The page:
Brett happens

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North and south

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In late October, MWG member Simon Thibeaudeau donned his mantle as head of communications and marketing at Bambara Selection to lead a tasting of a representative sampling of the agency’s wares. For detailed information on the agency estates, winemakers and wines, visit Bambara Selection’s newly overhauled, all-singing all-dancing website. We began with a pair of Chardonnays from opposite ends of Burgundy.

Chablis 1er Cru 2012, Séchets, Domaine Louis Michel et Fils ($43.95, private import, 6 bottles/case)
100% Chardonnay from a 1.5-hecatre vineyard of sustainably farmed vines averaging 45 years old and rooted in a Kimmeridgian matrix of hard limestone and clay. Yields were 40 hl/ha. Manually harvested. Fermented with indigenous yeasts in temperature-controlled vats. Underwent spontaneous malolactic fermentation. Matured on the lees for about 16 months. Saw only stainless steel until bottling. 12% ABV. Quebec agent: Bambara Selection.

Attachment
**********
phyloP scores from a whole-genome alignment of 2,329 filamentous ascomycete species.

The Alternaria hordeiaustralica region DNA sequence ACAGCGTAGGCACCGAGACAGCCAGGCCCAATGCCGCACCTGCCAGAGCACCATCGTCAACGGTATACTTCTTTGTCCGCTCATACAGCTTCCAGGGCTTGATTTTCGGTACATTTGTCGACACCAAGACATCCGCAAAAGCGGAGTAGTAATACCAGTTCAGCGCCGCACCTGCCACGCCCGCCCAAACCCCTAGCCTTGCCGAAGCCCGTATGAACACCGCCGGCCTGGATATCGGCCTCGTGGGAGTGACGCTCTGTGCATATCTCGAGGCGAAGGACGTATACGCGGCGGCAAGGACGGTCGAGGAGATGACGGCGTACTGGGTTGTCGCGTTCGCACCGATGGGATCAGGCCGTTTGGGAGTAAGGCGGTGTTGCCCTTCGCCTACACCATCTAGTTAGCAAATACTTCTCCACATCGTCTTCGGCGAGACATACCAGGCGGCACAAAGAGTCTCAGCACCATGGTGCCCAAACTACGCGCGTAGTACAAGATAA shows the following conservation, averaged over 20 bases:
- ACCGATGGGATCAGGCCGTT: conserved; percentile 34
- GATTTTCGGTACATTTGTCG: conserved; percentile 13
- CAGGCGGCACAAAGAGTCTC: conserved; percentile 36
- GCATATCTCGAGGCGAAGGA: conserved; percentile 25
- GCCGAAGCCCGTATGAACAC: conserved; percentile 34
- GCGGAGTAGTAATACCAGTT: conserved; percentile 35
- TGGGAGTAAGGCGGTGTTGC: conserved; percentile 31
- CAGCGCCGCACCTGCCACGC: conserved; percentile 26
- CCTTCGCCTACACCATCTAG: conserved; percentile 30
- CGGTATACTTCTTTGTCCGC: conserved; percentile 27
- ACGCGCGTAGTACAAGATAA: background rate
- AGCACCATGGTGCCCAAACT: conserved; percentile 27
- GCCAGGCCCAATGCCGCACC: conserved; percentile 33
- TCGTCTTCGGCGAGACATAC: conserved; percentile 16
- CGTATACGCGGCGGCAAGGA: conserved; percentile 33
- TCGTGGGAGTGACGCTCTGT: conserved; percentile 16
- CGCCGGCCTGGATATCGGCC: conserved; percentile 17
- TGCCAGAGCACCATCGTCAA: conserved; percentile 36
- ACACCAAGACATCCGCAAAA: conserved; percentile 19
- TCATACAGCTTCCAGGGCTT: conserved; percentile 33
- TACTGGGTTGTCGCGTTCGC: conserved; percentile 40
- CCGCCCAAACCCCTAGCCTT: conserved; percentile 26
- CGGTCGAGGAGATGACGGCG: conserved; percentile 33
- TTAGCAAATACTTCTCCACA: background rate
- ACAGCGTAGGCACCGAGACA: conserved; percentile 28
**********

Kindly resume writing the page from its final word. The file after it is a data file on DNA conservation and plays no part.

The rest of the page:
Nuanced nose of lemon, spice and gunflint (among other things). In the mouth, it’s substantial though far from heavy, full of stony minerals and structured by crisp acidity. The long finish is marked by bitter almond and lactic notes. Only beginning to unfurl and show its depth and mettle, this will benefit from a few more years in the cellar. Classic, even old-fashioned Chablis and all the more appealing because of it. Would love to taste though the entire range at some point. (Buy again? Yes.)

Pouilly-Fuissé 2013, Domaine Saumaize-Michelin ($42.95, private import, 12 bottles/case)
100% Chardonnay from biodynamically farmed vines rooted in clay and limestone. The grapes were manually harvested and slow-pressed. After clarification by settling, the must was racked into barrels for alcoholic and malolactic fermentation and aging, about 10 months in all. Only a small fraction of the barrels were new. 13% ABV. Quebec agent: Bambara Selection.
Outgoing nose of apricot, honey and hot stones. Medium-bodied yet rich, dry yet sweet-fruited. The soft acidity and a limestony substrate last well into the long, creamy finish. The oak is beautifully handled, adding complexity and texture but not calling attention to itself. A solar wine with great poise and presence. (Buy again? Gladly.)

MWG October 23rd tasting: flight 1 of 6

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Written by carswell

November 17, 2015 at 13:45

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